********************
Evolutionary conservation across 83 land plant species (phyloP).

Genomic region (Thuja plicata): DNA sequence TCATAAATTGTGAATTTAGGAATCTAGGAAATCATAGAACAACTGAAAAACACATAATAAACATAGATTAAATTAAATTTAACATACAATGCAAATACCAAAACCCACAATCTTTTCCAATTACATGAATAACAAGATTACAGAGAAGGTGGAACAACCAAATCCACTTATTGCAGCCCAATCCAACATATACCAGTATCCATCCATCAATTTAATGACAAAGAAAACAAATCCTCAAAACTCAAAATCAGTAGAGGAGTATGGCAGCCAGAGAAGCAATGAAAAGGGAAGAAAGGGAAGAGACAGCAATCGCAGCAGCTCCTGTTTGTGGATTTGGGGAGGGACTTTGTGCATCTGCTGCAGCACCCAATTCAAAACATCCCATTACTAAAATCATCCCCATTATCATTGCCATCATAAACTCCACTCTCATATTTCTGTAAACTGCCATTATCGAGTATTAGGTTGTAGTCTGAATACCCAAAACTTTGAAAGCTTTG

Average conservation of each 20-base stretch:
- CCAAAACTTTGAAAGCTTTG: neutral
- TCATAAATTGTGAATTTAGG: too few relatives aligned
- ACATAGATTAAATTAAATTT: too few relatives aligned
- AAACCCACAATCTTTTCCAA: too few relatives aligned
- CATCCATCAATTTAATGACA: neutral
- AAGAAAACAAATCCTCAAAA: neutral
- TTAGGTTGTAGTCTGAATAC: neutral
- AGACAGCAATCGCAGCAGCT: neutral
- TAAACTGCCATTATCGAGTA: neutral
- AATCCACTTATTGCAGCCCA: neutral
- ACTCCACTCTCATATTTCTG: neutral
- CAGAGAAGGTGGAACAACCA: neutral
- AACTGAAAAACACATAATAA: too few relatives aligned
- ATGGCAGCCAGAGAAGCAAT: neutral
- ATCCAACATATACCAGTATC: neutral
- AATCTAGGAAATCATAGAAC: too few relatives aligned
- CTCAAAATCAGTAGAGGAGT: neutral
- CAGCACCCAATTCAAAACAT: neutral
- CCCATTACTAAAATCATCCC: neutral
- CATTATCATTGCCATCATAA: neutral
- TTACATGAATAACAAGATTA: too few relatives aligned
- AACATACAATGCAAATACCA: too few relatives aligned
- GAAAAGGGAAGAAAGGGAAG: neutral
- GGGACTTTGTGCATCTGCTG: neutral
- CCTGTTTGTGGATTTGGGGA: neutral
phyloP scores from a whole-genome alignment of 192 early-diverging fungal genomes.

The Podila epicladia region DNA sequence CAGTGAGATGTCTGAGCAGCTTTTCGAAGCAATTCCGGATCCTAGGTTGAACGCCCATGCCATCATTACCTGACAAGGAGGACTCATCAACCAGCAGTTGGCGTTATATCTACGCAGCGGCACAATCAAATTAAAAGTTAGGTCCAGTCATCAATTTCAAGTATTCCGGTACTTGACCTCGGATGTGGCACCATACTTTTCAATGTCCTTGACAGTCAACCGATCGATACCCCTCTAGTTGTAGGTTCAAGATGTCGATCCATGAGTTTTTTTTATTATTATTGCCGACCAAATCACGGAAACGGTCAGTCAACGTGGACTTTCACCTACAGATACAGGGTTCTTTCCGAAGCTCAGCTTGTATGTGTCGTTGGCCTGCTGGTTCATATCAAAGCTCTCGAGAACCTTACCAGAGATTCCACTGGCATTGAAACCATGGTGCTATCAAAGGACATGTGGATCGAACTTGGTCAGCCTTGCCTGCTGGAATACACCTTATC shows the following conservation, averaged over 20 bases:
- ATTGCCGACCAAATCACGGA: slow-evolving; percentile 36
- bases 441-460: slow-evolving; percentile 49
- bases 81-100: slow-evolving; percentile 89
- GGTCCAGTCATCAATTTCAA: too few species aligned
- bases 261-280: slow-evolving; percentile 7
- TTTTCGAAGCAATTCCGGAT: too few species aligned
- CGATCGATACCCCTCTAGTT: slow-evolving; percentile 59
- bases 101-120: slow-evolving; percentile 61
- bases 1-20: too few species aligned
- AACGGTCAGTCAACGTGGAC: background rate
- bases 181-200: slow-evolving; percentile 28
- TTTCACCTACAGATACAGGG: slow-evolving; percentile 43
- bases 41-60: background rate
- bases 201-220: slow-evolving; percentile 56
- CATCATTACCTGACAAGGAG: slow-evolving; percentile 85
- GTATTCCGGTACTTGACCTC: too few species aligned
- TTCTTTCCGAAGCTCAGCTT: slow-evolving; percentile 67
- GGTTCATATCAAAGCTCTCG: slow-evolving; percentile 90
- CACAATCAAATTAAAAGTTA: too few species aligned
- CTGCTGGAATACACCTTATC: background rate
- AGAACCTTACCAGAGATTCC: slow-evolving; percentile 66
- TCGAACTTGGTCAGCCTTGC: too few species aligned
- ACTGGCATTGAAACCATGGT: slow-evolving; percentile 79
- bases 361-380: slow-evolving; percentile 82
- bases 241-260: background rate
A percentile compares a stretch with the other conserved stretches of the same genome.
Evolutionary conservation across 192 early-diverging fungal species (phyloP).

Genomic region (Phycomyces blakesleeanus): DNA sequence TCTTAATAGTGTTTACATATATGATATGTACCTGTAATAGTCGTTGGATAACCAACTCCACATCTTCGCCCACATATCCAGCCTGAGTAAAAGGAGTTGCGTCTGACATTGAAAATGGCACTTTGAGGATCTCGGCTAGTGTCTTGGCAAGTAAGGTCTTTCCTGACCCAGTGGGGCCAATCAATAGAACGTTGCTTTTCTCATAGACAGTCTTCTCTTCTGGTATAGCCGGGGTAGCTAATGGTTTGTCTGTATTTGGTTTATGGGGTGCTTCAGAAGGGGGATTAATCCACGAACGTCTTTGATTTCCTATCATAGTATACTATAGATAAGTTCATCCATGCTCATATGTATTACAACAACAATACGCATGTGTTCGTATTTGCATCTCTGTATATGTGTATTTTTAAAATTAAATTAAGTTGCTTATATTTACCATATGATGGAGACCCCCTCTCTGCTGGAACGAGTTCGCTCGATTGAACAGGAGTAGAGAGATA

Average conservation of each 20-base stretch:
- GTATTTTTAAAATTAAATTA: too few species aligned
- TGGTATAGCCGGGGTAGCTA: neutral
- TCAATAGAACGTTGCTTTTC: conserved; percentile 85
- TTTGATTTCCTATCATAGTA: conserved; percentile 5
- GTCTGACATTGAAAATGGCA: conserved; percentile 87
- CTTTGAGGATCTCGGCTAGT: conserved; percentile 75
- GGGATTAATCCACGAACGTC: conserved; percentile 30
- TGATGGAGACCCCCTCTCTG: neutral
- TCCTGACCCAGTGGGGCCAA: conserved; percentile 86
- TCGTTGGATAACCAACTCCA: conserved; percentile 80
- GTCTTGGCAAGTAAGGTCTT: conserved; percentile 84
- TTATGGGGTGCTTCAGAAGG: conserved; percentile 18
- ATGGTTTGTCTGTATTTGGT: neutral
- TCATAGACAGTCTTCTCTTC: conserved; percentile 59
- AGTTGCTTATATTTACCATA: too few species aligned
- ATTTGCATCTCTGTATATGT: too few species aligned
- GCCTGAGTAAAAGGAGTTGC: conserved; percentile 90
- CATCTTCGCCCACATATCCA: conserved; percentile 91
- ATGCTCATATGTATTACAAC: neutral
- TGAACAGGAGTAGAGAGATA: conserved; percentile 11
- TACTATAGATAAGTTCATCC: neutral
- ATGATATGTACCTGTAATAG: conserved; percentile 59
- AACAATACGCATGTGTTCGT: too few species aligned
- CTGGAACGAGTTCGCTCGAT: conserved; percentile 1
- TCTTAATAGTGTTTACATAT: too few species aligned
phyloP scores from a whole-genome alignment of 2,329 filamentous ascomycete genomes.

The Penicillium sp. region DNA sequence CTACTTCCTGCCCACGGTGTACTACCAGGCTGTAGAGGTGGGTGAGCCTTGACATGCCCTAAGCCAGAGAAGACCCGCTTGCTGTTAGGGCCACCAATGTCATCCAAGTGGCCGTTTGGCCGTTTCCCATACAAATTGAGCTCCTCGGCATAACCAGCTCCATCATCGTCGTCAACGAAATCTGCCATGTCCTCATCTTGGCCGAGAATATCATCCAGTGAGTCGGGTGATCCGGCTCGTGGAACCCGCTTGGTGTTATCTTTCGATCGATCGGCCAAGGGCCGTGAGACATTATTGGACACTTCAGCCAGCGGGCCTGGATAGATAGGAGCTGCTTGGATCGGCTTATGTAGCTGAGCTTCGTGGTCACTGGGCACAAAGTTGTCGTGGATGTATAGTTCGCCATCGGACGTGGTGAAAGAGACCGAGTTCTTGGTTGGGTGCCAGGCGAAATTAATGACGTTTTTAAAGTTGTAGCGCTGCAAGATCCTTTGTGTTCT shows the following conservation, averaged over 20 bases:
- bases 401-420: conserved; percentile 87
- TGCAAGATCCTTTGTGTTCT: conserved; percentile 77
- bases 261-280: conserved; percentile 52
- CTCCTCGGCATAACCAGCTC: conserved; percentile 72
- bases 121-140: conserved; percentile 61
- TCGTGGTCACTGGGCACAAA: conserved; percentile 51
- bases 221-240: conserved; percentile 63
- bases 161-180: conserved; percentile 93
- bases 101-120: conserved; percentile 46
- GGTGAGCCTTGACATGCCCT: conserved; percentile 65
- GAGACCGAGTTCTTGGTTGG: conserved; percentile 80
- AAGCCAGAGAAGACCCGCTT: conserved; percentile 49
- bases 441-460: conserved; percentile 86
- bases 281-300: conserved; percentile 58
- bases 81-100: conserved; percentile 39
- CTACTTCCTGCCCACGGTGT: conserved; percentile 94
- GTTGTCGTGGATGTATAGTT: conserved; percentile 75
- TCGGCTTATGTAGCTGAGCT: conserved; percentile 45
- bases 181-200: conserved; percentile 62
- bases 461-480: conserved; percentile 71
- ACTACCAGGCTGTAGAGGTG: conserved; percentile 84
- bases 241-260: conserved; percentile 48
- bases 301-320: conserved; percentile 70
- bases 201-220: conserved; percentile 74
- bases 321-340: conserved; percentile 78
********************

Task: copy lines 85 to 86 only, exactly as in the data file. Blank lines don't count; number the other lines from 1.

phyloP scores from a whole-genome alignment of 2,329 filamentous ascomycete genomes.

The Penicillium sp. region DNA sequence CTACTTCCTGCCCACGGTGTACTACCAGGCTGTAGAGGTGGGTGAGCCTTGACATGCCCTAAGCCAGAGAAGACCCGCTTGCTGTTAGGGCCACCAATGTCATCCAAGTGGCCGTTTGGCCGTTTCCCATACAAATTGAGCTCCTCGGCATAACCAGCTCCATCATCGTCGTCAACGAAATCTGCCATGTCCTCATCTTGGCCGAGAATATCATCCAGTGAGTCGGGTGATCCGGCTCGTGGAACCCGCTTGGTGTTATCTTTCGATCGATCGGCCAAGGGCCGTGAGACATTATTGGACACTTCAGCCAGCGGGCCTGGATAGATAGGAGCTGCTTGGATCGGCTTATGTAGCTGAGCTTCGTGGTCACTGGGCACAAAGTTGTCGTGGATGTATAGTTCGCCATCGGACGTGGTGAAAGAGACCGAGTTCTTGGTTGGGTGCCAGGCGAAATTAATGACGTTTTTAAAGTTGTAGCGCTGCAAGATCCTTTGTGTTCT shows the following conservation, averaged over 20 bases: